A miserable conman and his partner pose as Santa and his Little Helper to rob department stores on Christmas Eve. But they run into problems when the conman befriends a troubled kid, and the security boss discovers the plot.
Billy Bob Thornton,
After a friend overdoses, Spoon and Stretch decide to kick their drug habits and attempt to enroll in a government detox program. Their efforts are hampered by seemingly endless red tape, ... See full summary »
A Japanese couple obsessed with 1950s America goes to Memphis because the male half of the couple emulates Carl Perkins. Chance encounters link three different stories in the city, with the common thread being the seedy hotel where they are all staying. Written by
Ed Sutton <firstname.lastname@example.org>
'Mystery Train' is probably the most entertaining, interesting and understated of indie-fave Jim Jarmusch's early work (i haven't seen 'Coffee and Cigarettes' yet). The films portrayal of Elvis' birthplace of Memphis, possibly one of the most featureless, gritty and desolate representations of urban America ever committed to film, is a deceptively clever and substantial take on American subcultures.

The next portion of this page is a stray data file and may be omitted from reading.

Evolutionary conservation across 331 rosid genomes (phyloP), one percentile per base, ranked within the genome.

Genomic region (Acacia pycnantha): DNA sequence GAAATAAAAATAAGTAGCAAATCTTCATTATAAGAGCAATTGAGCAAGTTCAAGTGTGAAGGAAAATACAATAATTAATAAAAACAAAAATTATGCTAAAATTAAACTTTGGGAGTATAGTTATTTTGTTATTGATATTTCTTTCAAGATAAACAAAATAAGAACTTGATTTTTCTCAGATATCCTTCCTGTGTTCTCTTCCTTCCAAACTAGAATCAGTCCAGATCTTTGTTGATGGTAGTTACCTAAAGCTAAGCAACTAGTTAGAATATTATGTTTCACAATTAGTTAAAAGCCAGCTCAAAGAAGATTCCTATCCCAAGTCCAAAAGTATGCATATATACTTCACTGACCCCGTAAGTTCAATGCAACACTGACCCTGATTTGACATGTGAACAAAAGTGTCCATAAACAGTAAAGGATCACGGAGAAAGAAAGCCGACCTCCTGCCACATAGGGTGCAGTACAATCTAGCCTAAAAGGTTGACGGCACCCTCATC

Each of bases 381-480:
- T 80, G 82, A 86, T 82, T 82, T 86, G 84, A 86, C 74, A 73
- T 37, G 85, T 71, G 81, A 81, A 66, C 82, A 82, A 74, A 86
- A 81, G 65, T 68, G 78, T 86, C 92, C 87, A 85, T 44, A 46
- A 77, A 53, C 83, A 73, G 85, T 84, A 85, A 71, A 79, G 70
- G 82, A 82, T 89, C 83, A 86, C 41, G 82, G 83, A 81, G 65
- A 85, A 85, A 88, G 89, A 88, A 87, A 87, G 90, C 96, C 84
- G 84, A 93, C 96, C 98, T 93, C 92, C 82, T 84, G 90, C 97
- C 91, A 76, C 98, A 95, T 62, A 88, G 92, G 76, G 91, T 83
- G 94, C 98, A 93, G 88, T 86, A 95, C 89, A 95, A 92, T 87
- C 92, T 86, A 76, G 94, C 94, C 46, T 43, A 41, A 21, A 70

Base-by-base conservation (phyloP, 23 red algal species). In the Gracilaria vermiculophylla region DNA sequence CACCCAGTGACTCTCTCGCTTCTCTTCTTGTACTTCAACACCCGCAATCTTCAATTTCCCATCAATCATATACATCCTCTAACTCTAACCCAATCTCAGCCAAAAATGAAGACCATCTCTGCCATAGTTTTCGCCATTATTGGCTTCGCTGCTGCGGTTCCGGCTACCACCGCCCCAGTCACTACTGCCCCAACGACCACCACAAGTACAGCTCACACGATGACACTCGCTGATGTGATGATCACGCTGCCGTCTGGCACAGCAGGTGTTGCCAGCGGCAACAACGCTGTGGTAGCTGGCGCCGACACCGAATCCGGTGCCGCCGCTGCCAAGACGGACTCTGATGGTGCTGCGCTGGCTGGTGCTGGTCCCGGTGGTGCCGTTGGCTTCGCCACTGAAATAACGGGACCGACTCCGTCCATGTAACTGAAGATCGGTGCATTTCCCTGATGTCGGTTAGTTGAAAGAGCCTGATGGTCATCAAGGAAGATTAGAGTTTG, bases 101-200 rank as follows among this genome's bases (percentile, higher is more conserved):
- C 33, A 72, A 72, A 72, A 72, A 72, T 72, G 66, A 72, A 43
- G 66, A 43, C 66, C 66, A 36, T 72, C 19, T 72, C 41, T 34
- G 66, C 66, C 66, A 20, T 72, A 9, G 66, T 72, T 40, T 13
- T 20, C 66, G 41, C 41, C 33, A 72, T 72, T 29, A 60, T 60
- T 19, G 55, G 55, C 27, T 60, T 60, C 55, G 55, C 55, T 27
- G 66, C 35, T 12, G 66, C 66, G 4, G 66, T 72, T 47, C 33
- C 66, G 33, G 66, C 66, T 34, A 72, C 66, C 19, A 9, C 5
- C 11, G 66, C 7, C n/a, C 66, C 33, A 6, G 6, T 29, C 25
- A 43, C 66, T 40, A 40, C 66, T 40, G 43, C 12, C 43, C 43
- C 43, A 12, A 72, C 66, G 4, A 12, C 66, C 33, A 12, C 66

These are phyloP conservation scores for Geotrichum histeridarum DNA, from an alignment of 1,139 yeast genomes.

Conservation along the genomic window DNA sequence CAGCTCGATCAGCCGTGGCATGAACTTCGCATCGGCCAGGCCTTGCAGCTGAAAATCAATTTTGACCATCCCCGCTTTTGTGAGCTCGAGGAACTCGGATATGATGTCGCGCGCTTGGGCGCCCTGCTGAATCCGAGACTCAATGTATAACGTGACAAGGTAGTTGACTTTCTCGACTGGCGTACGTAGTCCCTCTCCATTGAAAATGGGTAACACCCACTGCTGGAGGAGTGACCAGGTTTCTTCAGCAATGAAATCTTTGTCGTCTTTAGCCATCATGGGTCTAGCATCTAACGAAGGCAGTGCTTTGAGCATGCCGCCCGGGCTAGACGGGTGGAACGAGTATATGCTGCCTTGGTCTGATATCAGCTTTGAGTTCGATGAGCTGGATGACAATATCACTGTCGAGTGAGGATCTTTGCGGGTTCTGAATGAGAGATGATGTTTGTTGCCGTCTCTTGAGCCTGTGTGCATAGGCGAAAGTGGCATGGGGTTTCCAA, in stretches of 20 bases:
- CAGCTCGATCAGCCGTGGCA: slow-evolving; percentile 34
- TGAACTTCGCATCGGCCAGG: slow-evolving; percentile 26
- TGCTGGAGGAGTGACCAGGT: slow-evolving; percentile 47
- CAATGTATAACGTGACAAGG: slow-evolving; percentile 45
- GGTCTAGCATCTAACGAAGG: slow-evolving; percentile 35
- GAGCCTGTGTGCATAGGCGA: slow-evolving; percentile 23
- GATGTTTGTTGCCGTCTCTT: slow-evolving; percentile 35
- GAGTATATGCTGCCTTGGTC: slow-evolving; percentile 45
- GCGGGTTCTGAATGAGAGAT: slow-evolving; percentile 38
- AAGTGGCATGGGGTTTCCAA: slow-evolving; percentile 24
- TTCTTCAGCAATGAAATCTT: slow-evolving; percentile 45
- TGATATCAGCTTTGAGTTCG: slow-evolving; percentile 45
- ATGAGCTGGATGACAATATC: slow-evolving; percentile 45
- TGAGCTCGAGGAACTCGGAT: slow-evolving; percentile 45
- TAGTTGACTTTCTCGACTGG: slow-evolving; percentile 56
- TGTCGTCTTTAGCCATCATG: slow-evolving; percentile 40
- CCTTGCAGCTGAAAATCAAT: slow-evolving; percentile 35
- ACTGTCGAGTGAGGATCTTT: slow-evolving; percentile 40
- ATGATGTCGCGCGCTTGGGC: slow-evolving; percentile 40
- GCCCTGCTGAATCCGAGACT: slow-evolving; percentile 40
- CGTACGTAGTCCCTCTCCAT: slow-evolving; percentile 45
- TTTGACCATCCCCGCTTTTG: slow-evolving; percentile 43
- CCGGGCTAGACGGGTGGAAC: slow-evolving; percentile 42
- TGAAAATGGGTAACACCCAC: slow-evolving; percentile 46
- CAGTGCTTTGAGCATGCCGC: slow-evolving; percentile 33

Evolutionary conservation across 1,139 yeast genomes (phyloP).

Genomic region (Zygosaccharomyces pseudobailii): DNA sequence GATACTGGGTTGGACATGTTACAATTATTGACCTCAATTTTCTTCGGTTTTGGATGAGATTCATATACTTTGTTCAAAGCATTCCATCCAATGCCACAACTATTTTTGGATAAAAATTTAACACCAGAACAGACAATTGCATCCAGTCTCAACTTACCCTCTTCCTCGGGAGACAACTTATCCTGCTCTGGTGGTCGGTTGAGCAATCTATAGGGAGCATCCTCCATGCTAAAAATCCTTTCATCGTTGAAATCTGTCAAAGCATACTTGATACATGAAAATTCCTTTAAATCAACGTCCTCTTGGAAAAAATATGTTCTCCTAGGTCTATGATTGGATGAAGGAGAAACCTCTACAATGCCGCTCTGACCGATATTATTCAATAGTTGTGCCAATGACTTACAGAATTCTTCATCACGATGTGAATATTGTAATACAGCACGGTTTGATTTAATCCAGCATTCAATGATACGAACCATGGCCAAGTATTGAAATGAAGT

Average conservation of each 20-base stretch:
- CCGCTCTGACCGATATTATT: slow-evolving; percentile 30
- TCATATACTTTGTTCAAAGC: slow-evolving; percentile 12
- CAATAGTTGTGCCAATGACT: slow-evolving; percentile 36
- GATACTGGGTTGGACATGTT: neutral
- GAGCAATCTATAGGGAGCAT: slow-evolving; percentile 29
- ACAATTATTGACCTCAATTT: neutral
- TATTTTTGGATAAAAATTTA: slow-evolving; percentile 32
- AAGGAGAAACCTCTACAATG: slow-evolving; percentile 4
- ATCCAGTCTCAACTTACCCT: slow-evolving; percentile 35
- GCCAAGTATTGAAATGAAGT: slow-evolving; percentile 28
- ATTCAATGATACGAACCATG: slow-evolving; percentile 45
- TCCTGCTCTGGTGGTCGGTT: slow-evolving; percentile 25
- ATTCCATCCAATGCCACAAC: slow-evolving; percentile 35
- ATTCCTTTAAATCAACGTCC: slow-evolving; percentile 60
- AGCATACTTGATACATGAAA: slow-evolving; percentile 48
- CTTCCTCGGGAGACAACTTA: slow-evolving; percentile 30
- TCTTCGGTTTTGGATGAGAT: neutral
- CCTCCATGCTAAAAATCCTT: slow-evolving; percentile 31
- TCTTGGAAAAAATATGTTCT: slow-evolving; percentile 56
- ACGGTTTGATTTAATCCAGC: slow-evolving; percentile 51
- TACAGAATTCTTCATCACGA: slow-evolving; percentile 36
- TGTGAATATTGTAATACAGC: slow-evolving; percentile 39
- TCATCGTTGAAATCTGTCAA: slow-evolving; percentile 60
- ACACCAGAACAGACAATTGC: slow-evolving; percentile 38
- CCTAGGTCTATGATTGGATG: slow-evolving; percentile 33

Without doubt, it is the first of the films three vignettes that makes the film stand out a little more than Jarmusch's other quirky offerings. Two Japanese tourists besotted with the King's legacy and 1950's American retro-culture in general, decide to visit Memphis, where they experience the superficiality his iconic status has been reduced to. The over-excitable and optimistic teenage girl, along with her more austere, cooler-than-cool boyfriend, are equally unimpressed with what the town has to offer. It's quite impressive that 15 years after its release, Jarmusch's depiction of alternative culture manages to capture the pretentious but proudly on-the-edges attitudes probably more apparent in today's retro-obsessed climate than ever before.
Jarmusch's signature eclectic cast is another reason for repeated viewing, the subtleties of, in particular, Steve Buscemi's stuttering and nervous performance, are worth looking out for. As is the linking theme of Elvis' ghost in all three vignettes, a brilliant example of how to take a simple theme, and continually parodize its implications until its every mention leads to some sort of in-joke. The cool, laid-back pace of the film allows the humour to hit you unexpectedly, and the timing is often genius. Very, very, very watchable.
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